A Few Days Ahead
Several days ahead of time start listening for the National Weather Service extended 5-day outlooks on NOAA Weather Radio, AM/FM radio, and TV. The outlooks give general information to help you decide whether or not to continue making plans.
Before Setting Out
Pay close attention to the TV weathercast and listen to detailed marine weather forecasts on weather Radio. Take note of small boat cautionary statements, small craft advisories, or gale or storm warnings in the forecasts. The advisories and warnings (see definitions) alert mariners to higher winds and waves either occurring now or forecast to occur up to 24 hours from now. Advisories and Warnings for conditions expected later give mariners time to take action to protect life and property.
On the Water
Don';t touch that dial! Stay tuned to NOAA Weather Radio. You know the weather - it changes! The change often occurs out of your sight and may be headed your way. Updated warnings and forecasts are aired immediately on NOAA Weather Radio, alerting you to changes that may require action on your part.
Stay Alert, watch for signs of approaching storms such as:
- dark, threatening clouds that may foretell a squall or thunderstorm
- a steady increase in wind or sea
- lightning flashes
An increase in wind opposite in direction to a strong tidal current may lead to steep waves capable of broaching a boat. Heavy static on your AM radio may be an indication of nearby thunderstorm activity. If a thunderstorm is approaching, head for shore if possible. Get out of your boat and away from the water. Find shelter immediately.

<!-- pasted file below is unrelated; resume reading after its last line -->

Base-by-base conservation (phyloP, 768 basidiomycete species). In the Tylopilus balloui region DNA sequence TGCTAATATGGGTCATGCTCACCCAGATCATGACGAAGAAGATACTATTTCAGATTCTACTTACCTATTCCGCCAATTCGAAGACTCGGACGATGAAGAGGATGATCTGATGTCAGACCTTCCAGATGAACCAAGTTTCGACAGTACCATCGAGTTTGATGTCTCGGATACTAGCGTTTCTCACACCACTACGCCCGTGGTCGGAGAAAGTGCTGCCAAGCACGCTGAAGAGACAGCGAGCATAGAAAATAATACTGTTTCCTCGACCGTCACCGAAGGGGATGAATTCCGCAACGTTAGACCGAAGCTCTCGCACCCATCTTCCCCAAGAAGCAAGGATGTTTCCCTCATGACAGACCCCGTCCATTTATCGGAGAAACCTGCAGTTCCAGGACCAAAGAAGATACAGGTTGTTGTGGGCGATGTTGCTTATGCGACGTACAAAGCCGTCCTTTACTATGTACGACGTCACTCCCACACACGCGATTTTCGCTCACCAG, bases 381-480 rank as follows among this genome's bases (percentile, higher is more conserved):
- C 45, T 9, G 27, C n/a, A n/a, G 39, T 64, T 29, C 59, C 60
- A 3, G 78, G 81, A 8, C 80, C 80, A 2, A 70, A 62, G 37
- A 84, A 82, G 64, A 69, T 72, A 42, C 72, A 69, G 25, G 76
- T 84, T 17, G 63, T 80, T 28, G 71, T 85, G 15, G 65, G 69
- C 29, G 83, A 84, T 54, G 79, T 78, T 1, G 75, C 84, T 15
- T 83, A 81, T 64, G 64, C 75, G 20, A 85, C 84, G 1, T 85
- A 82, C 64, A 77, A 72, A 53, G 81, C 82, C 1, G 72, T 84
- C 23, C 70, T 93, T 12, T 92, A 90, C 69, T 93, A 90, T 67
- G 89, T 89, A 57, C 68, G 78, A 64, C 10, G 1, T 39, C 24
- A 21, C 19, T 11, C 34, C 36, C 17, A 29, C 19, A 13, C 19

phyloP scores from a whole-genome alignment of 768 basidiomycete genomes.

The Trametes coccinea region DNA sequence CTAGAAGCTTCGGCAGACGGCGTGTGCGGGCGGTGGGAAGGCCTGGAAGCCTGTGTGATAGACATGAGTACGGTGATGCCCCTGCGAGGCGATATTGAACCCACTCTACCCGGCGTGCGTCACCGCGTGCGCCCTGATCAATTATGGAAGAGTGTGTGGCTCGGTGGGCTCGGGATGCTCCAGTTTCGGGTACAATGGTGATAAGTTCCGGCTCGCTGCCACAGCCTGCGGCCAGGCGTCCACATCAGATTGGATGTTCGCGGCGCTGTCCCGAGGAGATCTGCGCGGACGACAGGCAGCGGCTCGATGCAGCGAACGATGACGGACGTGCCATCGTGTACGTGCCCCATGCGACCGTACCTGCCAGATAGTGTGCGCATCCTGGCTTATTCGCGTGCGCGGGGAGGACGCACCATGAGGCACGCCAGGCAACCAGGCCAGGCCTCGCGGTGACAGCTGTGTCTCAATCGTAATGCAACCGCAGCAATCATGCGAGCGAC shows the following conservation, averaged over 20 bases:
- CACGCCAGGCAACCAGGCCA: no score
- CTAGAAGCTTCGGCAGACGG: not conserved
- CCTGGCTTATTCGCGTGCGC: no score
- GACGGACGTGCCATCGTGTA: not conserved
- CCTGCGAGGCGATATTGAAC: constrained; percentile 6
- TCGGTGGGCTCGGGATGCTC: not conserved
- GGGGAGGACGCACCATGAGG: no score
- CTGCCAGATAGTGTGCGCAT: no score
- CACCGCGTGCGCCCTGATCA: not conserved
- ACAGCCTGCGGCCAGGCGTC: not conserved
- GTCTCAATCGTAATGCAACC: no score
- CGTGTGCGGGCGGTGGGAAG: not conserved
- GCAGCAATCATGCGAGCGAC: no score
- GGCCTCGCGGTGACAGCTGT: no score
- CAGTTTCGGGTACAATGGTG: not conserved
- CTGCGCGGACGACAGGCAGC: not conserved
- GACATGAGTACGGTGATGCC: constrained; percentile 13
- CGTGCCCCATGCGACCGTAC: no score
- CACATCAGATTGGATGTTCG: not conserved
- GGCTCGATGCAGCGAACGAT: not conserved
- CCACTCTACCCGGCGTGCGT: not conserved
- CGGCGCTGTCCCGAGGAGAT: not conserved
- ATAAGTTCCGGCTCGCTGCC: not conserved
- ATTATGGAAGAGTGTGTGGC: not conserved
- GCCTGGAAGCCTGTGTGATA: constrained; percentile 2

If a thunderstorm catches you while afloat, remember that gusty winds and lightning pose a threat to safety.
- Put on your personal flotation device and prepare for rough seas
- Stay below deck if possible
- Keep away from metal objects that are not grounded to the boat's protection system
- Don't touch more than one grounded object at the same time (or you may become a shortcut for electrical surges passing through the protection system).
Small Craft Advisory:
Observed or forecast winds of 18 to 33 knots--Small Craft Advisories may also be issued for hazardous sea conditions or lower wind speeds that may affect small craft operations. Issued up to 12 hours ahead of conditions. (There is no legal definition of the term "small craft")